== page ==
Dr Hanna Skärstrand of Lund University Diabetes Centre in Malmö, Sweden, was the recent recipient of the JDRF and Macquarie Group Foundation International Diabetes Research Innovation Award. She speaks to JDRF today about her research.


My interest in human autoimmunity started during my Bachelor degree studies at Linköping University in Sweden. I was fascinated about how the immune system would attack its own tissue in a highly specific way. We now know that there is a prolonged autoimmune destruction of the insulin-producing cells prior to clinical symptom, and therefore my focus lies in the predictive aspects of the disease. It would be important to increase the knowledge about predicting the development of T1D in children with an increased risk.

While no one in my family has T1D, the disease is fairly common in Sweden compared to other countries so I do have a few friends with the disease. It was natural for me to be interested in research in this area, especially as there are still misconceptions in the public about the disease – I have often received questions about whether sweet cakes, candies and cookies will cause type 1 diabetes. I think it is very important to point out that type 1 and type 2 is two very different diseases with different complex heterogenic backgrounds.

My dissertation last year identified that a genetic mutation on a protein (known as ZnT8) changes its shape, making it easier for the ZnT8 autoantibodies to bind to the protein, which could be part of the reason for changes in the immune response. I never thought my projects would continue though, and it’s with thanks to JDRF and winning this Innovation Award that I have been able to continue with this study.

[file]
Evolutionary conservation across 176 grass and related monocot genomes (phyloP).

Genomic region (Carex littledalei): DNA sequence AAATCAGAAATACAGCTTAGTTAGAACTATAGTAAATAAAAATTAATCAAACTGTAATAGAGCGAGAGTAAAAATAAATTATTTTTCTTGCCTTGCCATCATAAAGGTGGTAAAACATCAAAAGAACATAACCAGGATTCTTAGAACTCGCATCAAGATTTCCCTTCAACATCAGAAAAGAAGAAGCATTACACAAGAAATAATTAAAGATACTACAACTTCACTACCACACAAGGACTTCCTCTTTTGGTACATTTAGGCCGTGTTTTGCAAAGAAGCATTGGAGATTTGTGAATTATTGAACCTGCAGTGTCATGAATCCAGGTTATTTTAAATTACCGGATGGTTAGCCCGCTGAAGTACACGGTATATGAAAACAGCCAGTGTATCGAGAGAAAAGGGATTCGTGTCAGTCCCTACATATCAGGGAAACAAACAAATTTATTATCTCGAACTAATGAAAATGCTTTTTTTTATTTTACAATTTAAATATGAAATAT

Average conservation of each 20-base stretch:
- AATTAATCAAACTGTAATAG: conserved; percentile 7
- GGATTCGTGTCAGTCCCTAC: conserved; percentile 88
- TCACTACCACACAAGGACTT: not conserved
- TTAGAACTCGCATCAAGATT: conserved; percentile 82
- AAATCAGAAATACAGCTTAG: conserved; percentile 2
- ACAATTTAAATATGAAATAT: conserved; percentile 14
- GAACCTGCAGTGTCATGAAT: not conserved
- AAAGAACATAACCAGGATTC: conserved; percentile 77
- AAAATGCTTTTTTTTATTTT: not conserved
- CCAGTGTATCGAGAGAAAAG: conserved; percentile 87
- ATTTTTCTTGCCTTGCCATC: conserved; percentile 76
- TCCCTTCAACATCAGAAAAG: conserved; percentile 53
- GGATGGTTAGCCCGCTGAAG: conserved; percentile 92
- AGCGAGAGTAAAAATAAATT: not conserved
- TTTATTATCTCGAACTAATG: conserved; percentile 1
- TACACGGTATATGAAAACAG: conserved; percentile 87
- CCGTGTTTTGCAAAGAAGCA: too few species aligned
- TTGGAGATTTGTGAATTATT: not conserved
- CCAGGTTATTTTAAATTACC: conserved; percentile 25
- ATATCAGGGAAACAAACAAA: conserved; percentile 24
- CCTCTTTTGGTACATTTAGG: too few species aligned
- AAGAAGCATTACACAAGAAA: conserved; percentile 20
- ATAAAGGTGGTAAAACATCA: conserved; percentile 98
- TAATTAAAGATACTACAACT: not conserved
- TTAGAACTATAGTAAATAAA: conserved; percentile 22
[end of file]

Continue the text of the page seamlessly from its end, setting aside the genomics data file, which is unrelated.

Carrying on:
Since winning the award, we have established a new collaboration between our team of type 1 diabetes researchers at Lund University, Sweden and the Autoimmunity Research Laboratory lead by Dr Michael W Jackson at the Department of Immunology at Flinders University, South Australia.

I am incredibly excited to kick-start the collaboration by visiting their lab in mid-March. We hope that this will lead to new insights about the origin of the ZnT8 autoantibodies and their possible role in the ongoing autoimmune response. The findings could enable prevention via immune tolerance in individuals at high risk for developing type 1 diabetes. Also, it may aid in designing immune therapies and enrol subjects in intervention trials.

Moving forward, I hope to increase the opportunity to work in an interdisciplinary environment with patients, physicians and nurses, industry, entrepreneurs, and designers. I would also like to establish a long-term collaboration between two world leading institutes of type 1 diabetes and autoimmunity, resulting in a wider network for further collaboration projects.


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